Use graph diagrams
In the previous tutorial, we reviewed how to generate documentation and pictures for your data model. By the end of this tutorial, you will master the creation of data models for property graph databases.
Note: this tutorial is specific to property graph databases such as Neo4j, Cosmos DB with Gremlin API, JanusGraph, Neptune with Gremlin API, Tinkerpop, etc.
Property graph databases are a special family of NoSQL databases, with a unique ability to reveal relationships in data that users did not necessarily knew existed. This is as opposed to so-called "relational" databases, which merely enforce referential integrity for foreign keys representing pre-defined relationships between normalized entities.
The sweet spot for graph databases covers use cases such as fraud detection, recommendation engines, friends of friends, etc. Terminology is also different than more traditional databases, where an entity is called a vertex (plural: vertices) or node, and a relationship is often called an edge. Not only vertices have attributes, but edges can have attributes as well. Finally, graph data is generally represented with circles and arcs between them.
Still on terminology, an entity (of a data model) representing a node is called a "node label" or "vertex label", whereas the representation in a data model of edges is called an "edge label" or a "relationship type".
Data modeling for graph databases must of course follow similar principles. This is why we introduced a special Graph Diagram in plugins for property graph database targets:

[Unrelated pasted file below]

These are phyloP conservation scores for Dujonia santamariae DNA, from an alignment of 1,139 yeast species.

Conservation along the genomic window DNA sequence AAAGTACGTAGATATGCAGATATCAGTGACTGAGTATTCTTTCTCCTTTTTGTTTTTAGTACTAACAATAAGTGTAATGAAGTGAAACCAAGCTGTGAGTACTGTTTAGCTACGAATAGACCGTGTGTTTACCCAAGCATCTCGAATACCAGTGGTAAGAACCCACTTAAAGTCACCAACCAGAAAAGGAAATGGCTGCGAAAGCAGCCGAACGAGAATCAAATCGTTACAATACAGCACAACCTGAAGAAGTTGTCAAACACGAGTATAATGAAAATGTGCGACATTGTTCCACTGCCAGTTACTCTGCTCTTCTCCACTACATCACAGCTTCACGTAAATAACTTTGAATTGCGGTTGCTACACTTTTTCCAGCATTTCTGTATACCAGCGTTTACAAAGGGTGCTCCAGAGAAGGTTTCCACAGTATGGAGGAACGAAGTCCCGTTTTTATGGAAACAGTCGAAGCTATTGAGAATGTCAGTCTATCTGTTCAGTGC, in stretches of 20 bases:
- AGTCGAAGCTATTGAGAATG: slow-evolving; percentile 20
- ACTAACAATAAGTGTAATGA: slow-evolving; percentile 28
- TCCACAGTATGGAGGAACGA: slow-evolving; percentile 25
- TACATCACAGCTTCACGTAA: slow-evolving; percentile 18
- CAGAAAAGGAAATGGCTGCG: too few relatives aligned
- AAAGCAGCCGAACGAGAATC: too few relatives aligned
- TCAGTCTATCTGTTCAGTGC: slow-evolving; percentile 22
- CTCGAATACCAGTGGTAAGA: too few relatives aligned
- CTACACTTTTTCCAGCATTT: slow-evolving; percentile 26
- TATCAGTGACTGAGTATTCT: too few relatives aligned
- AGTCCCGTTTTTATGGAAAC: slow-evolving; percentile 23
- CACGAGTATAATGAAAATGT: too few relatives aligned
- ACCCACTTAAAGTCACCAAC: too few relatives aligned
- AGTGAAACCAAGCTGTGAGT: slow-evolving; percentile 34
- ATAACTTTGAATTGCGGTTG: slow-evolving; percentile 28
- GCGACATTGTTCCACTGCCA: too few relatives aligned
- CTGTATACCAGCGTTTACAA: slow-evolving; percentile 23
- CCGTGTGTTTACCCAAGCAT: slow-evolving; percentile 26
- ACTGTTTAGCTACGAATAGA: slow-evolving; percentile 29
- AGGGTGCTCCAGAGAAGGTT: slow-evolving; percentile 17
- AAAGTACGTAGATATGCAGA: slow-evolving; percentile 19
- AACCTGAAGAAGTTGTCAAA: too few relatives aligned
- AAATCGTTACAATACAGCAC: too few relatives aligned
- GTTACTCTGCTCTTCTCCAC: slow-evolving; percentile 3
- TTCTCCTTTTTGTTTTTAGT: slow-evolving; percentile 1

While the above is a much more user-friendly view of a graph data model, we nevertheless keep an Entity-Relationship view. Note that the ERD is adapted to accommodate attributes (aka properties) for relationships:
The creation of data model for graph databases using this ERD is similar to what was covered in previous tutorials.
Let's see with an example how to create a data model for a property graph database. You first create a new model, having chosen a graph database such as Neo4j. You create a container for the database, then right-click in it and choose Add Node Label.
A shape will be added to the diagram, to which you can assign a name, for example Person:
The different controls appearing inside the circle when you hover over the shape are described in details in this page.
You can follow the same process to create a second node label, or you can click on the control to add an edge label (top right control in the circle) then click elsewhere in the container, which will add both an additional node label, plus the edge label between the 2. After naming the different objects, you get something like this:
It is now time to create some properties to the node labels and edge label:
You should note a couple of toolbar buttons to control the layout:
- the toggle of force-directed layout with its cursor to control the distance between node labels
- the display options controlling the orientation of the edge label names, as well as whether attribute boxes should appear or not
Note also that you may pin individual node labels so as to anchor the force-directed layout. You can also display attribute boxes individually.
Many more controls are described in this page to help you with a powerful and flexible data modeling of your graph databases.
The ability of the application to forward-engineer schemas depends on the capabilities of the target technology. For example JanusGraph is based on schema declaration. In the case of others, we do "forward-engineering by example" and apply data to the database instance.
In this tutorial, we reviewed how to create data models for property graph databases. In the next tutorial, we will cover how to create a model for REST APIs using Swagger or OpenAPI specification.